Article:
What is the Difference Between Thought Leadership and Content Marketing?


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The other day, I asked the following question:

Here are some of the responses I got:

My Thoughts

In a post from 2009, Why Thought Leadership Is Your Most Valuable Asset, I wrote that thought leaders:

  • Develop relationships with customers, prospects and others by engaging them in non-sales, industry-relevant conversations.
  • Become the go-to source for research, insight and interpretation of the latest news and trends.
  • Gain trust among prospective customers so that when the time finally comes to purchase, customers turn to the thought leader organization.

In retrospect, that sounds to me more like content marketing, which I define as “the process of creating and distributing highly relevant and valuable content to attract, acquire, and engage clearly defined and understood target audiences—with the objective of driving profitable customer action”.

So my thoughts have changed. My perspective today is that both thought leadership and content marketing can very effectively build your awareness and brand, but that true thought leadership is much rarer. Thought leadership consists of ideas that require attention, that offer guidance or clarity and that can lead people in unexpected, sometimes contrarian directions (think of Seth Godin). Thought leadership needs to be educational and ideally provocative; content marketing can simply be fun or entertaining.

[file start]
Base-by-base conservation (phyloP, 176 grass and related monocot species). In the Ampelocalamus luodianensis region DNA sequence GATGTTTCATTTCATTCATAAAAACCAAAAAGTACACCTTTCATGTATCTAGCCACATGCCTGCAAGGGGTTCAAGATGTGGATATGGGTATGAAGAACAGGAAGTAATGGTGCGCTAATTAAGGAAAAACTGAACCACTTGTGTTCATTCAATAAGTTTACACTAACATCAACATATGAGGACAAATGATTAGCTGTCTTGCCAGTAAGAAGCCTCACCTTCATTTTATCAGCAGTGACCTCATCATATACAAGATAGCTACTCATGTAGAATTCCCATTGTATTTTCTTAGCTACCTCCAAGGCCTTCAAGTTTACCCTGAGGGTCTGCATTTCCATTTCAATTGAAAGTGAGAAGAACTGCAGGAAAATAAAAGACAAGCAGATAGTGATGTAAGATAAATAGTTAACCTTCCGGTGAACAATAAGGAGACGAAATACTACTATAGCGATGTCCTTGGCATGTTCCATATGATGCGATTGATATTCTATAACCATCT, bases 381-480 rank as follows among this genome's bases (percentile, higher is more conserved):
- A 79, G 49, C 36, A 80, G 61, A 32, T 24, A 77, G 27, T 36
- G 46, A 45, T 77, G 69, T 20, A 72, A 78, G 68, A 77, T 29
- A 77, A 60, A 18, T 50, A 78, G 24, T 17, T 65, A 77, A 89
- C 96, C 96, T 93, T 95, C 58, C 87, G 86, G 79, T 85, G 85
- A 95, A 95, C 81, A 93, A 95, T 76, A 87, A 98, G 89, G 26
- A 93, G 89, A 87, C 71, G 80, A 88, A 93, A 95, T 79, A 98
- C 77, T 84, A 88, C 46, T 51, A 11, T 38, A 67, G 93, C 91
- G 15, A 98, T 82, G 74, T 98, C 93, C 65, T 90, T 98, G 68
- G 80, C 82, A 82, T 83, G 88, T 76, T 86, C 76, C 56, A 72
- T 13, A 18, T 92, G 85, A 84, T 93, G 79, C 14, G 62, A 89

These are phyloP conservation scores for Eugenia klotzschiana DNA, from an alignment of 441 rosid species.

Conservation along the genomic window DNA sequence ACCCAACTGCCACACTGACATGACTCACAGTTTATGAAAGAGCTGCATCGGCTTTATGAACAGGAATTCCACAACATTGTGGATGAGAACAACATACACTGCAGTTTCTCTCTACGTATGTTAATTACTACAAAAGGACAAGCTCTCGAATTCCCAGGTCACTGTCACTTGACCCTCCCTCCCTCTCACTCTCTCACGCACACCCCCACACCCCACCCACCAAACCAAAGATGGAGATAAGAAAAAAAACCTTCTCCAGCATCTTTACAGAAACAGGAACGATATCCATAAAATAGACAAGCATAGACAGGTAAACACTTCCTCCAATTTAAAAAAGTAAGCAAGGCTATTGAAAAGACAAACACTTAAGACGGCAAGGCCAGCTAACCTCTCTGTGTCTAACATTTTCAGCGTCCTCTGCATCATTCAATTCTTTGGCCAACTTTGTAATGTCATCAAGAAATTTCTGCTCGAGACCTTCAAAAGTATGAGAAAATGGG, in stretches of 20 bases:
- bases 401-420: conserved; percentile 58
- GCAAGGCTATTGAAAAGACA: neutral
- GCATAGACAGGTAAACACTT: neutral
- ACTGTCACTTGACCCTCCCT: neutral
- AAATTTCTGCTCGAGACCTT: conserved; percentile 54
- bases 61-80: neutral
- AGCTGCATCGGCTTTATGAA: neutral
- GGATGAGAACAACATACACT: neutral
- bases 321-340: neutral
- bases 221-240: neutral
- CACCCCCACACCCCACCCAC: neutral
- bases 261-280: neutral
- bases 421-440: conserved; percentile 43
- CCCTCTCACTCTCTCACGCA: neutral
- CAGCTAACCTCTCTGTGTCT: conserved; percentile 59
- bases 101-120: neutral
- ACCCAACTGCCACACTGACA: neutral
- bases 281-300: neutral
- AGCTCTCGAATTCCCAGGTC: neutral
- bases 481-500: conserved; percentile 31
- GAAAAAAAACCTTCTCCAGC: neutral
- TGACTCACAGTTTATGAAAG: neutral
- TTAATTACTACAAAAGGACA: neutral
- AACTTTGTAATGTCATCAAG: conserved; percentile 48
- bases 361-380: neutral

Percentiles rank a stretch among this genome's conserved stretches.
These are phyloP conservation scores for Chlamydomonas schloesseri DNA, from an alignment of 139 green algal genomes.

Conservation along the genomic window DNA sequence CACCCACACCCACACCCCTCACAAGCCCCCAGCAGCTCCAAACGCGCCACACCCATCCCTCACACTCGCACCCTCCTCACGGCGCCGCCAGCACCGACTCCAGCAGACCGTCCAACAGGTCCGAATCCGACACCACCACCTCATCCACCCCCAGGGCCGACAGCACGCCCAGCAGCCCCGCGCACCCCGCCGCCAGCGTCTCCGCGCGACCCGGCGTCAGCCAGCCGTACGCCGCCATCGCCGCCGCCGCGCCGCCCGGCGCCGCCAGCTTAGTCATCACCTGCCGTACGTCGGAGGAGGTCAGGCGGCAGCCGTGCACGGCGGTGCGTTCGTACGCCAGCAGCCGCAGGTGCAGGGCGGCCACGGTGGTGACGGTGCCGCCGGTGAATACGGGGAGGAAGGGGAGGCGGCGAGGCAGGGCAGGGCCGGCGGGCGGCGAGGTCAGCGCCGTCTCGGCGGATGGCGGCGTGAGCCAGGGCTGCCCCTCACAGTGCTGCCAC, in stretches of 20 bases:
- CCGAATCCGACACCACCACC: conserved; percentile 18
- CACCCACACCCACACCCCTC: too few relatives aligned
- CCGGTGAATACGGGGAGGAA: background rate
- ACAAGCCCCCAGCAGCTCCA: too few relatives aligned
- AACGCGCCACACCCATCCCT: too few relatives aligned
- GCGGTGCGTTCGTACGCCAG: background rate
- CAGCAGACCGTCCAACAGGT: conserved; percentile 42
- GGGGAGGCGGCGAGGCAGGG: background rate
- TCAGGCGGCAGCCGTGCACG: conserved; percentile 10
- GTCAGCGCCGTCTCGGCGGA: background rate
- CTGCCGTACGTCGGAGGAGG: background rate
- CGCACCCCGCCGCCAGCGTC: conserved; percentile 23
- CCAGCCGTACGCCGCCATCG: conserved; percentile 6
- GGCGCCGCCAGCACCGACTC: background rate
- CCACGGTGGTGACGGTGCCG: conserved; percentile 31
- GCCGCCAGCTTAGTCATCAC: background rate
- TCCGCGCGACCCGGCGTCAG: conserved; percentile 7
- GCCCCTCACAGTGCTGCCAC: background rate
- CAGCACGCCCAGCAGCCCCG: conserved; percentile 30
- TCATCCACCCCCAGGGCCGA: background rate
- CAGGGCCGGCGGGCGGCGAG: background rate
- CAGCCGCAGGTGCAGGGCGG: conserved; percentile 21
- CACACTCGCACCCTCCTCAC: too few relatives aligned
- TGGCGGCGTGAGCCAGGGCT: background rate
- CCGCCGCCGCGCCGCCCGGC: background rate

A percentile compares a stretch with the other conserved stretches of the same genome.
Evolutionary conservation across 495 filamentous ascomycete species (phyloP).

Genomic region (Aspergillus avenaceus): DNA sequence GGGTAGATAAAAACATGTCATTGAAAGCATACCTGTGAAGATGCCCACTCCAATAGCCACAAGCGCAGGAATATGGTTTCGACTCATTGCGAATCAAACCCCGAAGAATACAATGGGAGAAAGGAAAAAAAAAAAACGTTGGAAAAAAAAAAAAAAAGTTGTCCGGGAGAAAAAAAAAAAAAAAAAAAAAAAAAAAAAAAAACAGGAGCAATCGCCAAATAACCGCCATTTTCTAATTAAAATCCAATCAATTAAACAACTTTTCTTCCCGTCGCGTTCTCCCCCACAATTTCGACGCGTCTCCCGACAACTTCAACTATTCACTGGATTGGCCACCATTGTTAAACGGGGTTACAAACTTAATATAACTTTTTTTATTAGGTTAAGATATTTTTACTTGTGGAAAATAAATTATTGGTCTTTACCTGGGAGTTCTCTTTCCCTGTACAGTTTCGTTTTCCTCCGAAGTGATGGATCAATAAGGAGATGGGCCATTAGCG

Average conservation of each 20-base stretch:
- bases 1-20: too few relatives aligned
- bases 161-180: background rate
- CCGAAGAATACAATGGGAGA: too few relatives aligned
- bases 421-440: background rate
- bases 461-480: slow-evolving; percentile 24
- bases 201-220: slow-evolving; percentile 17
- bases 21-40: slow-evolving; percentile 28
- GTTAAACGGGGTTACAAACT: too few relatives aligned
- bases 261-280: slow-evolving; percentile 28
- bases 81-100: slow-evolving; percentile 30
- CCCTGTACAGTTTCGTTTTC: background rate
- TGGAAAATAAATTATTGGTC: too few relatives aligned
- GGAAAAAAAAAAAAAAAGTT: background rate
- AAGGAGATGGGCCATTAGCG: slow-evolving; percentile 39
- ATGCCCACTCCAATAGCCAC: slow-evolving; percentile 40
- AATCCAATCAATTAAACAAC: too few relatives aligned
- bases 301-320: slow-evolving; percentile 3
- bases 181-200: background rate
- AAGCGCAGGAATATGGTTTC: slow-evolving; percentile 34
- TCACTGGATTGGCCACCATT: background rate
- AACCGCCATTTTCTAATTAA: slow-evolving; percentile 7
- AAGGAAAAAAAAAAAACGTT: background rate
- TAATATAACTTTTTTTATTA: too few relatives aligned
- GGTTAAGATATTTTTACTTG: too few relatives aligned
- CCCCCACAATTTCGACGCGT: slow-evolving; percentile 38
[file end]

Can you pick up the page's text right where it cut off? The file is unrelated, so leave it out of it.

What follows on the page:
Recently, we’ve started to see a backlash against content marketing that’s devoid of quality, including must-read posts from Velocity, Jonathon Colman, Christopher Penn, Michael Brenner, and Marketo’s own Jason Miller. Perhaps what content marketing needs in 2013 is an injection of more thought leadership?

What do you think? How would you distinguish thought leadership from content marketing? Let me know in the comments.

Republished with author's permission from original post.

Jon Miller
Jon leads strategy and execution for all aspects of marketing at Marketo and is a key architect of Marketo's hyper-efficient revenue engine (powered by Marketo's solutions, of course). In 21, he was named a Top 1 CMO for companies under $25 million revenue by The CMO Institute.


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